Building Business in Post-Communist Russia, Eastern Europe, and Eurasia: Collective Goods, Selective Incentives, and Predatory States

Front Cover
Cambridge University Press, Feb 18, 2013 - Law - 251 pages
0 Reviews
This book examines the development of business interest representation in the postcommunist countries of Eastern Europe and Eurasia. The central argument is that abusive regulatory regimes discourage the formation of business associations. At the same time, poor regulatory enforcement tends to encourage associational membership growth. Academic research often treats special interest groups as vehicles of protectionism and non-productive collusion. This book challenges this perspective with evidence of market-friendly activities of industry associations as well as their benign influence on patterns of public governance. Careful analysis of cross-national quantitative data that spans more than 25 countries, as well as the qualitative examination of the development of business associations in Russia, Ukraine, Kazakhstan, and Croatia, shows that postcommunist business associations function as substitutes for state and private mechanisms of economic governance. They challenge corrupt bureaucracy and contribute to the establishment of effective and predictable regulatory regimes. These arguments and empirical findings put the long-standing issues of economic regulations, public goods, and collective action in a new theoretical perspective.
 

What people are saying - Write a review

We haven't found any reviews in the usual places.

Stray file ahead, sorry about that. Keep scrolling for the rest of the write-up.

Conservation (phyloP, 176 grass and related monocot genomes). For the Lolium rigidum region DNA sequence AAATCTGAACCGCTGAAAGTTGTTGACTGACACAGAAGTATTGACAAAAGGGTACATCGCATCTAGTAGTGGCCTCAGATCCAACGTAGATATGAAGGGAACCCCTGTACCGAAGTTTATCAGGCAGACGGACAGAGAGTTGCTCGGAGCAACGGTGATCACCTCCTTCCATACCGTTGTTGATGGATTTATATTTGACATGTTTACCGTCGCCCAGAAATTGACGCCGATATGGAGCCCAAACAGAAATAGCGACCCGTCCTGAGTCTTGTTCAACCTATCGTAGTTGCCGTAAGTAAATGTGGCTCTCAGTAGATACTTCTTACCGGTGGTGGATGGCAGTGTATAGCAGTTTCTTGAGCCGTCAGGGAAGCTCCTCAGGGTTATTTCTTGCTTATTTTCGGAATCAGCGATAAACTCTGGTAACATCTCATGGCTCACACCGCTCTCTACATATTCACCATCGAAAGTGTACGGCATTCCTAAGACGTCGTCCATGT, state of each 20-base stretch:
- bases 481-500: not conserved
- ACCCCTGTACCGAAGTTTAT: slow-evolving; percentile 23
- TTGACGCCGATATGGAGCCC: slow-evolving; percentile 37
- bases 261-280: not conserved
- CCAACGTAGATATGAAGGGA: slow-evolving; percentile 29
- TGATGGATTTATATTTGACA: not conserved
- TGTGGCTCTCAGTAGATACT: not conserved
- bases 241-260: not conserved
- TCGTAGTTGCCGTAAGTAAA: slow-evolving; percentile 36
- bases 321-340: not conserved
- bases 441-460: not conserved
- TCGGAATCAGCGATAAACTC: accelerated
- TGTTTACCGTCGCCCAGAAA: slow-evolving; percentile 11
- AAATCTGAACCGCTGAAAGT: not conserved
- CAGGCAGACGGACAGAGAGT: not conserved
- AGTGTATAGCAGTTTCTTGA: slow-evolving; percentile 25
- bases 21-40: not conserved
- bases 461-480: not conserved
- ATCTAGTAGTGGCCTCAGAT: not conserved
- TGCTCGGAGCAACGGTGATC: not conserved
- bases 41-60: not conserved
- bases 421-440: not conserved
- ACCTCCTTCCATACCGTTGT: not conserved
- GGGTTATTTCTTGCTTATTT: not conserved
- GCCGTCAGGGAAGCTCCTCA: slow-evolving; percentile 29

Contents

Collective Action in Adverse Business Environments
14
Tables
18
Figures
27
PostCommunist Business Representation in
38
normalized by GDP
41
Business Associations in Action
130
Compulsory versus Voluntary Membership
172
Conclusions
196
Appendices
213
Business Associations Investigated Through Qualitative
214
E Relaxing Two Simplifying Assumptions
223
E1 Estimating EU and NonEU Samples
225
Index
241
Copyright

Other editions - View all

Common terms and phrases

About the author (2013)

Dinissa Duvanova is an Assistant Professor in the Department of Political Science at the University at Buffalo. Her research explores business-state relations, state regulatory quality and bureaucratic institutions. Native to the country of Kazakhstan, in 1998 she received the prestigious 'Bolashak' Presidential Scholarship, awarded to the top graduates of Kazakh universities. She was a recipient of the Foreign Language and Area Studies and the German Academic Exchange Service academic fellowships. After receiving her PhD from Ohio State University, she spent the 2007-8 academic year as a visiting scholar at the Princeton University Center for the Study of Democratic Politics. She was also awarded a Postdoctoral Fellowship by the Davis Center for Russian and Eurasian Studies at Harvard University. In 2008, Duvanova joined the Department of Political Science at the University at Buffalo, where she researches the issues of regulatory intervention, bureaucratic discretion, civil service reforms and public accountability of state bureaucracy. Her work has been published in the British Journal of Political Science, Comparative Politics, Post-Soviet Affairs and Europe-Asia Studies. Her current research projects are supported by the Baldy Center for Law and Social Policy at the University at Buffalo Law School.

Bibliographic information